- Hardcover: 288 pages
- Publisher: HarperBusiness; First Edition edition (April 11, 2006)
- Language: English
- ISBN-10: 0060835907
- ISBN-13: 978-0060835903
- Product Dimensions: 6 x 1 x 9 inches
- Shipping Weight: 1 pounds (View shipping rates and policies)
- Average Customer Review: 94 customer reviews
- Amazon Best Sellers Rank: #100,579 in Books (See Top 100 in Books)
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Quiet Leadership: Six Steps to Transforming Performance at Work Hardcover – April 11, 2006
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From Publishers Weekly
A leader's job "should be to help people make their own connections," Rock asserts—a commonsense message he overcomplicates in this guide for executives and managers who want to improve employee performance. Rock, CEO of Results Coaching System, strives to legitimize his methodology with neuroscience, acronyms and catchphrases and gratuitous, Powerpointesque illustrations. But his writing style conflicts with his advice—keep it succinct and focused. Promising that his approach "saves time and creates energy," he details his six steps: "Think About Thinking" (let people think things through without telling them what to do, while remaining "solutions-focused"); "Listen for Potential" (be a sounding board for employees); "Speak with Intent" (clarify and streamline conversation); "Dance Toward Insight" (communicate in ways that promote other people's insights); "CREATE New Thinking" (which stands for Current Reality, Explore Alternatives and Tap Their Energy, an acronym about "helping people turn their insights into habits"); and, finally, "Follow Up" to ensure ongoing improved performance. Rock also explains how to apply the steps to problem solving, decision making and giving feedback. Perhaps Rock conveys his strategies more effectively in a seminar setting, but for busy executives, this guide (after Personal Best) is more likely to generate frustration than an " 'aha' moment." (Apr.)
Copyright © Reed Business Information, a division of Reed Elsevier Inc. All rights reserved.
“This highly practical guide includes exercises for each major concept, giving readers a chance to practice what they’ve learned.” (Library Journal)
“Quiet Leadership will help you improve other people’s thinking, which is the best place to begin improving other people’s performance.” (Marshall Goldsmith, founder of Marshall Goldsmith Partners; named one of the 50 greatest thinkers who have impacted the field of management by the American Management Association.)
“Essential reading for any leader who has ever wondered ‘Why don’t people do what I tell them to do?.’” (Elisa Mallis, Human Performance Consultant, Accenture, London)
A quick and useful guide to a softer management style that draws on recent discoveries in the field of neuroscience (Continental Magazine)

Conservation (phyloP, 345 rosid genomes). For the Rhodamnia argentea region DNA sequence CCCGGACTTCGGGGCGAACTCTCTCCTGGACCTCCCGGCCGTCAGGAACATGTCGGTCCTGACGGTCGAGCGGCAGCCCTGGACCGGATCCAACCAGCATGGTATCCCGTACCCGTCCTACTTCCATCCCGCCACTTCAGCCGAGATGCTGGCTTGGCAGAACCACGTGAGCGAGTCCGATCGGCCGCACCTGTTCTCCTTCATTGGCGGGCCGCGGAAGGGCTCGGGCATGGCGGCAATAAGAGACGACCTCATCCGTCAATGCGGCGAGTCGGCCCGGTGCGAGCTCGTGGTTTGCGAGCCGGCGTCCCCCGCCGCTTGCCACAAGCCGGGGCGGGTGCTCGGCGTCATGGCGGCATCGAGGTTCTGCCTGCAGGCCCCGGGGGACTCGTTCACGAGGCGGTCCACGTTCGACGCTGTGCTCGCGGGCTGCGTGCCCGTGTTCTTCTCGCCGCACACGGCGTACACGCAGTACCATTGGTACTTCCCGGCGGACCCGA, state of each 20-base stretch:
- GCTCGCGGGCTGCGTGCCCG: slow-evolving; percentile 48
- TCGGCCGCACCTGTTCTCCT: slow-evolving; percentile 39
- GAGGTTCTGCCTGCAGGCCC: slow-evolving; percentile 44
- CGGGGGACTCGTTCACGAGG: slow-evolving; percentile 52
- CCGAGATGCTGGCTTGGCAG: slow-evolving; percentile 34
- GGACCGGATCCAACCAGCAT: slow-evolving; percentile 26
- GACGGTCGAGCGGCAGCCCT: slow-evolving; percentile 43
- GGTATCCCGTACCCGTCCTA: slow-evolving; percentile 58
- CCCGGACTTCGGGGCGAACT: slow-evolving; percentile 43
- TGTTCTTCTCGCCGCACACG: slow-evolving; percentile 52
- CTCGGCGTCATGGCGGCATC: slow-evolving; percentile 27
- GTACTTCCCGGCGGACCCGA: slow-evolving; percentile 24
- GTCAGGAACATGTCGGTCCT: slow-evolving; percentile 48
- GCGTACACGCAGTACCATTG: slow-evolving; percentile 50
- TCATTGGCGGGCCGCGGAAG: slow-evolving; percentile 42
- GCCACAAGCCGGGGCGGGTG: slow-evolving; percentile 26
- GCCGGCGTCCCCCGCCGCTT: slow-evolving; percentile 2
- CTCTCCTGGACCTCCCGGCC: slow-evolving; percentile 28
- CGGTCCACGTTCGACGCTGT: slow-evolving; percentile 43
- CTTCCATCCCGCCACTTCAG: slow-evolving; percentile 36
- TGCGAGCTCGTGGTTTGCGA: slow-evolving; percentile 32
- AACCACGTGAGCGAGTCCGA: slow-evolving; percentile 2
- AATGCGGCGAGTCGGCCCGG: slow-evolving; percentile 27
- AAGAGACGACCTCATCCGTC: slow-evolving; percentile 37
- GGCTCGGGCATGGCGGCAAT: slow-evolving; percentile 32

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Two faults with the book: First, the title "Quiet Leadership" misses the potential audience of coaches (as professional coaches don't lead you but rather help you discover possible paths from which you choose your way forward), and the emphasis on QUIET may be unappealing to the often bold and noisy leaders who would most benefit from learning how to lead while coaching to better performance. Second, at times it seems the author is trying to impress me with how smart he is, and the "war stories" get in the way of getting to the meat of the techniques to use.
Still, I found great value in the book and highly recommend it to coaches and aspiring coaches, along with works by John Whitmore, Alan Fine, W. Timothy Gallwey. This book will help you learn better coaching questions to ask, help you better understand what goes on within your client's/coachee's mind and brain when you coach well, and get better at noticing your client's/coachee's reactions to your coaching efforts. I'm a better coach from having read and applied things David Rock presents.
I got a tremendous amount of value from his very first recommendation -- "let them do the thinking". This was something I was doing wrong for a very long time... every time I thought for someone, I diminished their ownership. The rest of the book is just as good, including the rather grandly named "Dance of Insight".
The initial chapters on the functioning of the brain are a tough slog. I wish that he had put them in appendixes. But make no mistake, this is a solid book.
Unfortunately the diagrams are low resolution in Kindle - I checked it out in iPad, Kindle Fire HD and it is very hard to read when you zoom in.
If this is fixed I would have given it 5 stars.
This book was simply not good. The main theme of the book is this: leaders need to teach others how to think. That’s a great theme and truly a great foundation to great leadership, however his “six steps” are convoluted and overbearing. In the book there is an image that attempts to demonstrate the “six steps.” In the image the leader is standing on a five-step platform (confused already?), three words emit from the leader, then in front of leader is a slightly ascending arrow with three stacking discs. There is even more on the image than I have described. It does not make a lot of sense, nor does the book.
Actually, I do not understand why the book is titled Quiet Leadership. I don’t feel like that was explained at all. Sure, to be a thinker you need to internalize a bit but that does not simply equate to quietness.
David Rock appears to have a lot of experience. I do not want to take that away from him, but this book was just not worth the read. This is a hard pass for me.